Japanese GDP contracted by 28.8 percent in Q2 of 2020 at an annualized rate, the biggest decline on record, before bouncing back 21.4 percent quarter-on-quarter in Q3 and 12.7 percent in Q4.
Despite the high growth rate, our graphic shows that Japanese national accounts are still lagging behind mid-2019 levels. While Q3 and Q4 could almost make up for the giant slump in Q2, the country also experienced two additional quarters of negative growth in Q1 of 2020 and Q4 of 2019, adding to the decline in GDP the country still has to catch up on.
In fact, the Japanese economy has been no stranger to recessions even before the coronavirus outbreak.
The country experienced three albeit milder recessions between the COVID-19 pandemic and the global financial crisis (when looking at quarter-on-quarter growth). The first was caused by the devastating earthquake and tsunami that hit Japan in 2011, while the other two and single negative growth quarters can be chalked up to the long period of stagnation the Japanese economy has found itself in since its asset price bubble burst in the 1990s.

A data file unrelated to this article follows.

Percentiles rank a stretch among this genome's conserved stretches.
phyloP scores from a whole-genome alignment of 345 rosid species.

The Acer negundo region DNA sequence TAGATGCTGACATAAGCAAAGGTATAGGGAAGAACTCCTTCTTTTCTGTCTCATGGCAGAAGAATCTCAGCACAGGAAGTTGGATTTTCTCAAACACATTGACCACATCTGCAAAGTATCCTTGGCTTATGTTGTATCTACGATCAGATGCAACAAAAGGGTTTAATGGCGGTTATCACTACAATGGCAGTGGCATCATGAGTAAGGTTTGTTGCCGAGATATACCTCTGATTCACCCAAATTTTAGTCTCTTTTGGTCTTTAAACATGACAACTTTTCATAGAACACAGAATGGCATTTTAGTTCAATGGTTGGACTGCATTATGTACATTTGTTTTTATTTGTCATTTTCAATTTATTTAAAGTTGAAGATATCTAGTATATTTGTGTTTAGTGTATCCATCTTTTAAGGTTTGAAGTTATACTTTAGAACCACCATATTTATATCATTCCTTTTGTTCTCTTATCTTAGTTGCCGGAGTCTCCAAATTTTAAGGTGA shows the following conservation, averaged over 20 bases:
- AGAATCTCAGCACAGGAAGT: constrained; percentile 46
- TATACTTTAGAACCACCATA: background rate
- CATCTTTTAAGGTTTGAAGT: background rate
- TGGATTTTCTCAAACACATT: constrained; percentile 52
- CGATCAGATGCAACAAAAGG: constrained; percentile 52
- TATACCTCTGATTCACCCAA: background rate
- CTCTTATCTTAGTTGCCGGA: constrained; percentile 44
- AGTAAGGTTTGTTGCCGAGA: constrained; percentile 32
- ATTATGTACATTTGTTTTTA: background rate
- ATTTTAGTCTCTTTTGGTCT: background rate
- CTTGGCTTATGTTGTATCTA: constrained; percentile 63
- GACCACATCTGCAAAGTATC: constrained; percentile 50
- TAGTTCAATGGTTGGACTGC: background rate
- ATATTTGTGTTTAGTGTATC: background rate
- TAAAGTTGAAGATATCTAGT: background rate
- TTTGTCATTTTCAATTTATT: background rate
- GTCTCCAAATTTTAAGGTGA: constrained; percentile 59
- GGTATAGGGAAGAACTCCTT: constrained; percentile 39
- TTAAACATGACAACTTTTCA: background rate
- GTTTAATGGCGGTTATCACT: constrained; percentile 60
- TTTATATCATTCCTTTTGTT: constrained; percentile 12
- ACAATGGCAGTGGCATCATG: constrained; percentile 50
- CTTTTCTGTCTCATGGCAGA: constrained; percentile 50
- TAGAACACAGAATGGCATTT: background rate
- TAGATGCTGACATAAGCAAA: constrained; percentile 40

In the aftermath of the crisis, Japan amassed a mountain of debt that it carries to this day. An aging population and a shrinking consumer market are other factors making it hard to revive the Japanese economy, as is the country’s continued reliance on exports and tendency to invest overseas rather than at home.
Former prime Minister Shinzo Abe promised the country relief through his “Abenomics” economic revival program but hasn’t lifted the country out of stagnation yet. The Abe administration significantly eased monetary policy and increased government spending, while simultaneously aiming for structural reforms to make the Japanese economy more competitive. Some of the reforms, for example getting more women to join the workforce, have been successful. Others, like increasing the inflow of foreign workers, still lack acceptance.